The key to standing on your surfboard is to do it in one fluid motion. The longer it takes, the harder it is!
When a rider stands on the board, they need to have one foot in front of the other, perpendicular to the rails. Standing parallel to the rails, or with both feet together, may be stylish, but is likely to be more difficult for the beginner surfer to stay balanced and in control.
Having the ability to quickly turn around while sitting on the board allows you to swiftly put it in the direction you desire prior to laying down to paddle.
Most surf breaks around the world have become increasingly crowded due to the growth of surfing. This requires that an etiquette be followed so that all receive their share of waves.
Getting out to the lineup can be challenging, especially as a new surfer. Learn the best ways to getting through the turbulent whitewater without losing your cool.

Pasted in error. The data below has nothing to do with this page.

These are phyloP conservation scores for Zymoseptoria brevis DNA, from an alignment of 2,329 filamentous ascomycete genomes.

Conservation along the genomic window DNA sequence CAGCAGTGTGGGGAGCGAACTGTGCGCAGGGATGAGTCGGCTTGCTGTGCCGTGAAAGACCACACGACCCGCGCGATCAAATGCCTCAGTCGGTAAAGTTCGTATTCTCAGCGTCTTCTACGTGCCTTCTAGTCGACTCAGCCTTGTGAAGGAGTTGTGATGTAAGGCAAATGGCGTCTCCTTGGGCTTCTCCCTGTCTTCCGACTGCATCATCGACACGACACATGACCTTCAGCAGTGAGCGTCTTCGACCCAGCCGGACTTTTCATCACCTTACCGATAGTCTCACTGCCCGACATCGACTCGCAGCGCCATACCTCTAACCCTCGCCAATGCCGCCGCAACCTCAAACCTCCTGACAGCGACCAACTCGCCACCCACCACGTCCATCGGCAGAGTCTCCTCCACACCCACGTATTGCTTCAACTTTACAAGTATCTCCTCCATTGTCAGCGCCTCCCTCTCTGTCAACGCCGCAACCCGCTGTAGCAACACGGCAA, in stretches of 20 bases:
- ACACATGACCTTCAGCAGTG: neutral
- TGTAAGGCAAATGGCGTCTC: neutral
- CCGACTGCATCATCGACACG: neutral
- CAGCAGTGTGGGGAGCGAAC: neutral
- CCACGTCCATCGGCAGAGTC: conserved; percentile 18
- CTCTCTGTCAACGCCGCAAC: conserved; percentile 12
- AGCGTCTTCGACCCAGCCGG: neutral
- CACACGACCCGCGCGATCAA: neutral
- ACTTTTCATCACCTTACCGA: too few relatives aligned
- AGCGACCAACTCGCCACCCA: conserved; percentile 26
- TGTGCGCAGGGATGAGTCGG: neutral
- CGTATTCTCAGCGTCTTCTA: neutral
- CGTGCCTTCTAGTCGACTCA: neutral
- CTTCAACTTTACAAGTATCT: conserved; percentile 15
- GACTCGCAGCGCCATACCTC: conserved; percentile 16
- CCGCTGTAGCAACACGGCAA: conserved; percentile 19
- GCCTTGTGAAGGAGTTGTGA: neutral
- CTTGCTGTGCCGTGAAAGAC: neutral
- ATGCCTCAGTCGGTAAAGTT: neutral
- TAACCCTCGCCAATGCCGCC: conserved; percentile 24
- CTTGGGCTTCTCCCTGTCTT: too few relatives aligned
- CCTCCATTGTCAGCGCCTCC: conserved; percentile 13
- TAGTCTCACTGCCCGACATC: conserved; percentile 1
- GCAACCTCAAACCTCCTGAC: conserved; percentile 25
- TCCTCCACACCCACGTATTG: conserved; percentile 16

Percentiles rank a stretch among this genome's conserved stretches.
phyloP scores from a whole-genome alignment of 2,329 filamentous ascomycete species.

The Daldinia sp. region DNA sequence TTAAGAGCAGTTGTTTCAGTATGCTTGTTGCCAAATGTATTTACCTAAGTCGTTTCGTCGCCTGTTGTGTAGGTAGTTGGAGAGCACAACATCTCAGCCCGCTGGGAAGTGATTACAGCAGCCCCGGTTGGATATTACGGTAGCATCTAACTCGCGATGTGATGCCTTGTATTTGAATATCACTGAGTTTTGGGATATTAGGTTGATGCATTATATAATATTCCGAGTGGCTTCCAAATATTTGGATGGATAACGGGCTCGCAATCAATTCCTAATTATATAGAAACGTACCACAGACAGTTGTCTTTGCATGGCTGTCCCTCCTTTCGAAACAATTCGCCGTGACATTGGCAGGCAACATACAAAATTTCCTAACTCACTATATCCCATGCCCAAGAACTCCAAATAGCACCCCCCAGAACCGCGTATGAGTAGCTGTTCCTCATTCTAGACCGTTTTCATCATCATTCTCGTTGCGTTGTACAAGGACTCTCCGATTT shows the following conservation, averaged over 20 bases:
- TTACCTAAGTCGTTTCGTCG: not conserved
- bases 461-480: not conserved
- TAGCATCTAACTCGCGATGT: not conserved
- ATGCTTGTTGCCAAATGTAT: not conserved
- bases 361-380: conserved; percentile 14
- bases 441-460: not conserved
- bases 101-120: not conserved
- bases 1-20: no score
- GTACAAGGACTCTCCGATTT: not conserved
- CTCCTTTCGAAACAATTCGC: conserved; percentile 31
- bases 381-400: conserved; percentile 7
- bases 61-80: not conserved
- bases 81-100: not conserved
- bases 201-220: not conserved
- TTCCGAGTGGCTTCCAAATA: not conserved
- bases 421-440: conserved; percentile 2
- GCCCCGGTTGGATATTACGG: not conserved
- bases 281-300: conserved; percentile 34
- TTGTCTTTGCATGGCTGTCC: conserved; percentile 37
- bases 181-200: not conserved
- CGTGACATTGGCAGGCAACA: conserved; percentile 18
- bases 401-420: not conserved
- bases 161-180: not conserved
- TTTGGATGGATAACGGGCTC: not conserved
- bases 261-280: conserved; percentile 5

Wearing a leash should be done by all beginner surfers, but always remember: wearing one is not a ticket to let go!
Paddling into waves is no easy feat, but following some key rules will help you maximize your energy and have you gliding along the ocean surface with ease.
Catching waves requires proper timing, positioning, and selection.
Learning to read waves requires a keen and alert eye. Over time, you will be able to accurately see and select the best waves for your riding ability.
Get familiar with commonly used lingo heard throughout this series.